As the trust gap around data and analytics (D&A) and artificial intelligence (AI) continues, only 35% of executives say they have a high level of trust in the way their organization uses D&A, said KPMG recently.
KPMG recently published its report titled Guardians of trust, which is based on a survey of 2,190 senior executives from Australia, Brazil, China, France, Germany, India, South Africa, UK and the US to take the pulse on the enduring trust gap between businesses and their data and analytics.
According to the report, concerns over the risks of D&A and AI are high: more than 65% of executives have some reservations or active mistrust in their data and analytics, and 92% are concerned about the negative impact of D&A on corporate reputation.
Stop pointing the finger at IT
Even with the low confidence over the reputational and financial risks of analytics errors or misuse, respondents were not clear about who should be accountable if a poor business decision results in financial loss, or the loss of customers, KPMG said.
In addition to the 62% who said the primary responsibility should lie with technology functions within their organizations, 25% thought it was on the shoulders of the core business, and 13% felt it should be regulatory and control functions.
Taking a closer look at which roles within the C-suite should hold the blame when analytics go wrong, the broad distribution of responses suggest a lack of clarity: only 19% said the CIO, 13% said the Chief Data Officer, and only 7% said C-level executive decision makers such as the CEO.
“Our survey of senior executives is telling us that there is a tendency to absolve the core business for decisions made with machines,” said Brad Fisher, US Data & Analytics Leader and a partner with KPMG in the US.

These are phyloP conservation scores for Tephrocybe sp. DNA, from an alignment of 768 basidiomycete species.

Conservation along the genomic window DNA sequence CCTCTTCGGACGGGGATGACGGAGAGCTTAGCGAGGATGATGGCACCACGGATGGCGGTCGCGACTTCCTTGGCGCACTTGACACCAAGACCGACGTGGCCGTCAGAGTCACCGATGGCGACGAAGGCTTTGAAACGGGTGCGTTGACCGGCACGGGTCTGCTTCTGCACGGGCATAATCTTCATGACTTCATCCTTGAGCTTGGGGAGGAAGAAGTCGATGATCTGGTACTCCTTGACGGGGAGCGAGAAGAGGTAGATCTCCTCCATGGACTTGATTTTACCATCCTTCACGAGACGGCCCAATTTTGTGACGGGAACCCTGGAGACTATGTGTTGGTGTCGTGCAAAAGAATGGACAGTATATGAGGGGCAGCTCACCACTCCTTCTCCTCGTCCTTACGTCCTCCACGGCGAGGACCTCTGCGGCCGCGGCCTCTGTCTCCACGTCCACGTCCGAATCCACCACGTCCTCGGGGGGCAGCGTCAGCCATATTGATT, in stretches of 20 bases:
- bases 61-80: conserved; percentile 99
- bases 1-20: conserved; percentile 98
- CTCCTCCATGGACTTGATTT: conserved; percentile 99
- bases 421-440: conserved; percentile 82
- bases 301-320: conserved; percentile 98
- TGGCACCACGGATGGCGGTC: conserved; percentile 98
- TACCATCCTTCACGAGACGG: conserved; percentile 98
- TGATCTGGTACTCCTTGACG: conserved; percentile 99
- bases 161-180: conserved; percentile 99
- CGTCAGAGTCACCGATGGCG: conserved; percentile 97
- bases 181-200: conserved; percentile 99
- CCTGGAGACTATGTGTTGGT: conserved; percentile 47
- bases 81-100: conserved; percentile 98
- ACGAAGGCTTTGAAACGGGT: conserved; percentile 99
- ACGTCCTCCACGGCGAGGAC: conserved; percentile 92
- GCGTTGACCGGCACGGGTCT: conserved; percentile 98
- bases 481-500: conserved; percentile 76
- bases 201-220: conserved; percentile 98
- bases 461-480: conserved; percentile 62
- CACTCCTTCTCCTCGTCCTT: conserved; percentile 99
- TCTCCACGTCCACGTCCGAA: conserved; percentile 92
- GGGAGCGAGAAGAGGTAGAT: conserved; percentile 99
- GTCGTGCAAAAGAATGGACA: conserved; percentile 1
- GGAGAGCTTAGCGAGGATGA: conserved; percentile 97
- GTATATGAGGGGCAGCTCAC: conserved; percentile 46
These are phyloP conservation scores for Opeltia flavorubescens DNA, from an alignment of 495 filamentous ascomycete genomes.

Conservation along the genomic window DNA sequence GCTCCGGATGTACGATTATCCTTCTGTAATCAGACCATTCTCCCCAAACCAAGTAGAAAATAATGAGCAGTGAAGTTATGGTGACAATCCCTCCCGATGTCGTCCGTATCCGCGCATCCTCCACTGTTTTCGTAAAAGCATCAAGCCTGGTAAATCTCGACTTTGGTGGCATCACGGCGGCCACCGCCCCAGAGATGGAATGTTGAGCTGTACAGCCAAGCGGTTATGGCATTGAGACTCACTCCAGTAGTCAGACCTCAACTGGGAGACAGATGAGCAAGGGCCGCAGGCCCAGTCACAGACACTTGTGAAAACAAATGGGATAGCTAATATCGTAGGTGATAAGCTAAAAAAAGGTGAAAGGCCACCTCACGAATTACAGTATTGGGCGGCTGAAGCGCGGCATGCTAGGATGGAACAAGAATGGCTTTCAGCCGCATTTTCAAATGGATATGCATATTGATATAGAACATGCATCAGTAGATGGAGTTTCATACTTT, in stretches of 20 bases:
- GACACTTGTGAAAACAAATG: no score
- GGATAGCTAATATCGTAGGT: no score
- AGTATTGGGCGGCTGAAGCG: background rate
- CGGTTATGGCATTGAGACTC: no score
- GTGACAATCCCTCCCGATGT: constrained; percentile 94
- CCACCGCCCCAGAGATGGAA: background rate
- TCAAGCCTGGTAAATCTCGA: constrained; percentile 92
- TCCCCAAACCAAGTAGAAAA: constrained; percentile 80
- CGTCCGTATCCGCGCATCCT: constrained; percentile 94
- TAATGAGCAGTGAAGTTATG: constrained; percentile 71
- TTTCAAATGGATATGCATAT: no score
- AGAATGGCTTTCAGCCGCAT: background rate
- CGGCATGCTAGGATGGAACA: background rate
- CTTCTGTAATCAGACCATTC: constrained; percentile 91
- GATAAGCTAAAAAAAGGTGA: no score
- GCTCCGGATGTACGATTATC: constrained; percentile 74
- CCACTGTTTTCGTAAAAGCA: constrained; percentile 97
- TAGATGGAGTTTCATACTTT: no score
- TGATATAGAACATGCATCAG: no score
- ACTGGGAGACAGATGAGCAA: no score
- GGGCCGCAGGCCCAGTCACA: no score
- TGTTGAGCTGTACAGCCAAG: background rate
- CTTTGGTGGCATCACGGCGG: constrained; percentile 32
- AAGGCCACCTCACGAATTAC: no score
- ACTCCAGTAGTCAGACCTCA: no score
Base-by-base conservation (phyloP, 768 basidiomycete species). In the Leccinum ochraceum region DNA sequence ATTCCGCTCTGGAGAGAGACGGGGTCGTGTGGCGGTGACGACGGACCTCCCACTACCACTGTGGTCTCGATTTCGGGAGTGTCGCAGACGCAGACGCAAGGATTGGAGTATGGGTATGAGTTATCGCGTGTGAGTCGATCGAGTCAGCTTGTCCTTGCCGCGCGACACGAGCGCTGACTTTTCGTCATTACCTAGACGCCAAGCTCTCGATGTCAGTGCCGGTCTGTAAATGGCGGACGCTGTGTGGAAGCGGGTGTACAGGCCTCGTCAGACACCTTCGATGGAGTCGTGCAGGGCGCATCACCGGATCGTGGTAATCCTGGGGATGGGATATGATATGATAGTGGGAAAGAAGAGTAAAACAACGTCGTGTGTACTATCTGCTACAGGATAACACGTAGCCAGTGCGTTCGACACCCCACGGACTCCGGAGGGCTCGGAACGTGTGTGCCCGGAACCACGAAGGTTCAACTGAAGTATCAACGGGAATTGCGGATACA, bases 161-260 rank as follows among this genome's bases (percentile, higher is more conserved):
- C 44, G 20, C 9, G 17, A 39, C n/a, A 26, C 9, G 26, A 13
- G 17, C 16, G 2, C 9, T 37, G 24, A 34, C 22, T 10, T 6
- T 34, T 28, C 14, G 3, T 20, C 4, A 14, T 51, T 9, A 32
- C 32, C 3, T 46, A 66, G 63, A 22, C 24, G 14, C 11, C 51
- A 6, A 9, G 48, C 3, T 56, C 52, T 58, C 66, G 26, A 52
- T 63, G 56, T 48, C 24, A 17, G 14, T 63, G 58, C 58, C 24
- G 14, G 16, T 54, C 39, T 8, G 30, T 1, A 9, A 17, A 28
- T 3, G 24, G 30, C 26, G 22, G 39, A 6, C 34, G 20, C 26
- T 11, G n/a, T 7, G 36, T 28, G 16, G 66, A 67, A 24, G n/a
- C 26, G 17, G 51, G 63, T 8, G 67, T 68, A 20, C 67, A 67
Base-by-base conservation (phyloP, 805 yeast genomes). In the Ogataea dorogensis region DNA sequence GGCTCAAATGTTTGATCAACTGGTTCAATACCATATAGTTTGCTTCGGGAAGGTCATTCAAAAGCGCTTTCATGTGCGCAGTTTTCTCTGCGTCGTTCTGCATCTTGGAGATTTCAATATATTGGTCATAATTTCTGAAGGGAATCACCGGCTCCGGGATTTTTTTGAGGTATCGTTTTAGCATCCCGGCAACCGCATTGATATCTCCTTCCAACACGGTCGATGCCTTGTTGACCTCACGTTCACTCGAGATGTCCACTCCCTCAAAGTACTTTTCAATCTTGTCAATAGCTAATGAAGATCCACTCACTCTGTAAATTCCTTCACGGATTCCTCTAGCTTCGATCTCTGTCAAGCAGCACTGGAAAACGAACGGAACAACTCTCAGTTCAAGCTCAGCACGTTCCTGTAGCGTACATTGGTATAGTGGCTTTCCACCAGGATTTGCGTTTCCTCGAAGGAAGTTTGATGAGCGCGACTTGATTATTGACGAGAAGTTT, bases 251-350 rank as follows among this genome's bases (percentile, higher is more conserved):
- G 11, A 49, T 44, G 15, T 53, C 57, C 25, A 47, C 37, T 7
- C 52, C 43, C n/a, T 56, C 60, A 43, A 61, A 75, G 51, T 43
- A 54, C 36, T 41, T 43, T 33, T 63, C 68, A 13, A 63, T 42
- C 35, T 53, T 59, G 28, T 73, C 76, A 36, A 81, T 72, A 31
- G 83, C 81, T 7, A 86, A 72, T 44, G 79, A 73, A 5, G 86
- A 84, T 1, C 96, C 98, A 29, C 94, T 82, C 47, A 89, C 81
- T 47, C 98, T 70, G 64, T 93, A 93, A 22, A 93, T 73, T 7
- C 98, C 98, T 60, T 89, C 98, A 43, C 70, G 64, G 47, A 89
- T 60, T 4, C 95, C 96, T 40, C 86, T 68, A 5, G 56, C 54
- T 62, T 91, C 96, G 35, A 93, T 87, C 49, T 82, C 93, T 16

“While we understand technology’s legacy as a support service and the so-called ‘experts’ in all technical matters, many IT professionals do not have the domain knowledge or the overall capacity required to ensure trust in D&A. We believe the responsibility lies with the C-suite,” he noted.
What should good governance look like?
As organizations begin to think about behavior of machines as parallel to the behavior of people, they should also consider new models of governance to support the leaps in trust that the human-machine workforce requires, Erwin said.
“At a fundamental level, accountability of machines must be held firmly by the CEO and functional leaders,” he pointed out. "Based on recommendations from respondents, there is a strong indication that any governance framework should include standards and controls beyond the technical and cover strategic, cultural and ethical areas, which are the domains of the C-suite."
The five recommendations for building trust within an organization according to respondents in the survey are:
- Develop standards to create effective policies and procedures for all organizations
- Improve and adapt regulations to build confidence in D&A
- Increase transparency of algorithms and methodologies
- Create professional codes for data scientists
- Strengthen internal and external assurance mechanisms that validate and identify areas of weakness
“Building and ensuring trust across the analytics/AI lifecycle requires organized, scalable and distributed approaches,” Erwin said. “We are seeing a lot of businesses experimenting in this area which will likely drive future standards and new governance frameworks.”